In nearly all the news broadcasts and articles I have come across in the last week or so, membership organisations are quoted. The decision by the media to seek out membership organisations perfectly demonstrates the role these organisations have – to represent the interests of, and advocate for, a profession / industry / group and provide a unified voice.
As is usual with membership organisations, communicating for members is as fundamental a part of our role as communicating to them.
Externally, we have a key role to provide a cohesive position on behalf of the profession / industry / group we represent (which encompasses non-members also). In the rapidly changing environment we find ourselves in with the Corona Virus, one voice speaking on behalf of many carries more weight and influence than if individual members talk about their own situation.
As for the media, they get an expert view from one qualified source and then use members to add colour and personalisation. Without membership organisations, the perspective will be slanted towards that of the most well-known or loudest. Membership organisations give a consensus and speak on behalf of the many.
Communication with members is essential to satisfy them that you are fulfilling the role which they pay a subscription for, whether that is to represent them at a national level, provide products or services, or whatever you do for them. My interest is in what and how we are communicating with them.
What advice have you given to your membership organisation regards messaging for members?
It is incumbent on us as communications professionals to decide what to – and what not to – communicate. In these extraordinary times, members will remember whether you made empty statements / platitudes, or whether you made them feel you understand what they are going through and that you are there to support them.
When the Corona Virus became an issue in the business community, my initial advice to clients was to stick to communicating critical / exceptional information only. Stakeholders do not need to know you are operating Business As Usual … of course you are … and they rightly expect this to be the case. However, if events are postponed, training is cancelled or transferred online, etc. then these are exceptional and should be communicated.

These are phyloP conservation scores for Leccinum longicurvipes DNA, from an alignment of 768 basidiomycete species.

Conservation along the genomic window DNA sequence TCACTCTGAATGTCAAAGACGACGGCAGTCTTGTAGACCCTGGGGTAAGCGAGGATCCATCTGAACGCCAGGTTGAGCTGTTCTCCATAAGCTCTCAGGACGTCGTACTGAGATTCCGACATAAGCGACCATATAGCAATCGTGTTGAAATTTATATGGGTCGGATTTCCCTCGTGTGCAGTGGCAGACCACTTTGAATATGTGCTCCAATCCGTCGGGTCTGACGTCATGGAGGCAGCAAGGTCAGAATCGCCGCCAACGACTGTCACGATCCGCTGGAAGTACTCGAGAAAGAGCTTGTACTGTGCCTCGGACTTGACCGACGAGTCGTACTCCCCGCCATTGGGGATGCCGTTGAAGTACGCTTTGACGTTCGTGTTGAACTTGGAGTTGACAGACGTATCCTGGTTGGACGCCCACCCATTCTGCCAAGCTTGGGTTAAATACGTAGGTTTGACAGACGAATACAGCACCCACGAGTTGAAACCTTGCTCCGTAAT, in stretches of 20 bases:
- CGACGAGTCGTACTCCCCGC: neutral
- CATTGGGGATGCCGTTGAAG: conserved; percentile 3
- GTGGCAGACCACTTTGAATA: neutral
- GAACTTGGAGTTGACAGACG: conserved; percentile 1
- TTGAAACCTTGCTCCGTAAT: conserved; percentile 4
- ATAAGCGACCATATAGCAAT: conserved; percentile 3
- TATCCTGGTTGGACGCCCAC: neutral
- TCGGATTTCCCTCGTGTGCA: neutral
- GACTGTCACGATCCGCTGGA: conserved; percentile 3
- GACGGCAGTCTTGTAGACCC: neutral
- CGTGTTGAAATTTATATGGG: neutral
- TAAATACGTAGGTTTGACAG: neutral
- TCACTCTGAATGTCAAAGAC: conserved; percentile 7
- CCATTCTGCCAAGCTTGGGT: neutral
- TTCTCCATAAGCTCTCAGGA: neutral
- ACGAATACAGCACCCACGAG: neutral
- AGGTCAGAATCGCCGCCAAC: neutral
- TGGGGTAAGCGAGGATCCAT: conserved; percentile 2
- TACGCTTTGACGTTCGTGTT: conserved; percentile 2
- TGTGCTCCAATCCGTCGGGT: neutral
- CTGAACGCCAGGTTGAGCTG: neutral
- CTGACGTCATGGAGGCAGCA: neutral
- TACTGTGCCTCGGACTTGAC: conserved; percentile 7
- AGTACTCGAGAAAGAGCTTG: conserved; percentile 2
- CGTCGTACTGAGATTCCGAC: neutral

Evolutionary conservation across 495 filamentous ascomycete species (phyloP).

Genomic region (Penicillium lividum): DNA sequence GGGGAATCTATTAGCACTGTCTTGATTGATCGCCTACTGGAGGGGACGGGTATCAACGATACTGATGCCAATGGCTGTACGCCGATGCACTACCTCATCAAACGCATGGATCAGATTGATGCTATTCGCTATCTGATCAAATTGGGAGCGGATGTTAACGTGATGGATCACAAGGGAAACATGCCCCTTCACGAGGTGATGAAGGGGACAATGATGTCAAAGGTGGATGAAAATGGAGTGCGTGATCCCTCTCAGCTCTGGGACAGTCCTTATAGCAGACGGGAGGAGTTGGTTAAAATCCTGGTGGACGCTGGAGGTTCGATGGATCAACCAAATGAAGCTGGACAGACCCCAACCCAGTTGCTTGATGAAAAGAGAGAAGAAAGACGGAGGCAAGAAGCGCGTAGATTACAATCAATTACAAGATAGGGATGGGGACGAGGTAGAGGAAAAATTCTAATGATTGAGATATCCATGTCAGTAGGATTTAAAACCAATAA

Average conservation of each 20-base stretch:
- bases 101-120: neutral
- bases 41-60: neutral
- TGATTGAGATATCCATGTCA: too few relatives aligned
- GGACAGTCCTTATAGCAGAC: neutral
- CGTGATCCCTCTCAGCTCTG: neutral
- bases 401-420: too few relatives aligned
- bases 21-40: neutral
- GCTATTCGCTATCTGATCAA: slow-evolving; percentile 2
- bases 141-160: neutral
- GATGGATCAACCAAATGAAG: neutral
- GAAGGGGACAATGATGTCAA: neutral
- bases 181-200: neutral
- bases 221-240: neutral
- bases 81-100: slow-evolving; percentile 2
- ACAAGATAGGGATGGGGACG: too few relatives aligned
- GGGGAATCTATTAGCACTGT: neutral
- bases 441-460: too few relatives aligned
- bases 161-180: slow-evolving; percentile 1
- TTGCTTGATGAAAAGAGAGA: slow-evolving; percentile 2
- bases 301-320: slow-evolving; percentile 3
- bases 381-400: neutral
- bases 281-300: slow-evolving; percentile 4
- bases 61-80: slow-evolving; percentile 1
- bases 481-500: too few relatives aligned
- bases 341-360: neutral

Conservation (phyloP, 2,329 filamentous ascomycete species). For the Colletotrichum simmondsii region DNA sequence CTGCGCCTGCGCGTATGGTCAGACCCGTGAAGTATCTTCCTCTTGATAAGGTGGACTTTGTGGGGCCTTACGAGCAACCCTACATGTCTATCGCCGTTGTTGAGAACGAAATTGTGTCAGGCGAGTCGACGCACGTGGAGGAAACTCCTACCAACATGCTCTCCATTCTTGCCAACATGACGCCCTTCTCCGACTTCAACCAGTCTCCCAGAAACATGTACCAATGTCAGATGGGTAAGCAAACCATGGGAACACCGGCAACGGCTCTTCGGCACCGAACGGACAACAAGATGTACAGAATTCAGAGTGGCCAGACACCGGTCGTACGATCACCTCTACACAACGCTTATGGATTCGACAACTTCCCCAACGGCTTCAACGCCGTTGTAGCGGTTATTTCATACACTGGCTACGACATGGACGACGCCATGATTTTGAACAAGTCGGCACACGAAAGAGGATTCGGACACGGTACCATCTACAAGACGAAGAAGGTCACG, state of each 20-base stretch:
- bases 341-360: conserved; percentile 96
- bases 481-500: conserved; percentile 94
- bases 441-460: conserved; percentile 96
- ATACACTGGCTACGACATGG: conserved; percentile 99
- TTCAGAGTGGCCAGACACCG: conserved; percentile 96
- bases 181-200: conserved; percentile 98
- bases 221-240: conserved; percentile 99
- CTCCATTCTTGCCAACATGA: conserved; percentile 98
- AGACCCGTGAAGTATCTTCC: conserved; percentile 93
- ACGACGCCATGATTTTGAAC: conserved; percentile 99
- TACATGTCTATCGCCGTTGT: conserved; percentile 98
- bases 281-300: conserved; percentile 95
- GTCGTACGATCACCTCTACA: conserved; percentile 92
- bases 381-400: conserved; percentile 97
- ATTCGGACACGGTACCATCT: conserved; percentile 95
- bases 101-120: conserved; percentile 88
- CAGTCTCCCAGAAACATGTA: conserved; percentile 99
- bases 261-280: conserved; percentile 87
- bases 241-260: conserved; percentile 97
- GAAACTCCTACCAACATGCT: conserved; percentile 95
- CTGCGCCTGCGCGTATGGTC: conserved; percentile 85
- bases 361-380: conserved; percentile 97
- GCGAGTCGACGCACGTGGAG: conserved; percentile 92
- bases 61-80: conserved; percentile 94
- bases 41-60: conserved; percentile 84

Now the situation has moved to a period of lockdown, members need to know you are on their side and how you are helping them. I think the CIPR is doing a grand job – in tone as well as in content. A page full of resources, a payment break for freelancers / independent practitioners, signposts to resources created by the CIPR’s Local Public Services, Inside (for Internal Communications) and Health groups.
Other membership organisations I belong to – and have seen the comms for – are not making members feel they are understood and are simply signposting resources which already exist. Absolutely, members need to be reminded of key resources, but anything additional that is being put in place as a result of the outbreak shows that extra bit of care and attention. Proactive communications have included advice on how to be better at your job, signposts to a benevolent fund, business and legal helplines … all Business As Usual, but what are these organisations doing specifically to help their members NOW, in these extraordinary times?
Over in the new Inspiration Exchange Facebook Group*, I have started a poll on messaging as I thought we would find it useful to know what messaging other membership organisations are sending out, and if you have experienced challenges in communicating for – or to – members. I have included a few examples, but please add any others, and explain what you have done, in the comments. I will write a post to summarise the results of the poll, but will anonymise any responses. Chatham House rule applies.
* It is a closed group so you will need to join before you can take part in the poll.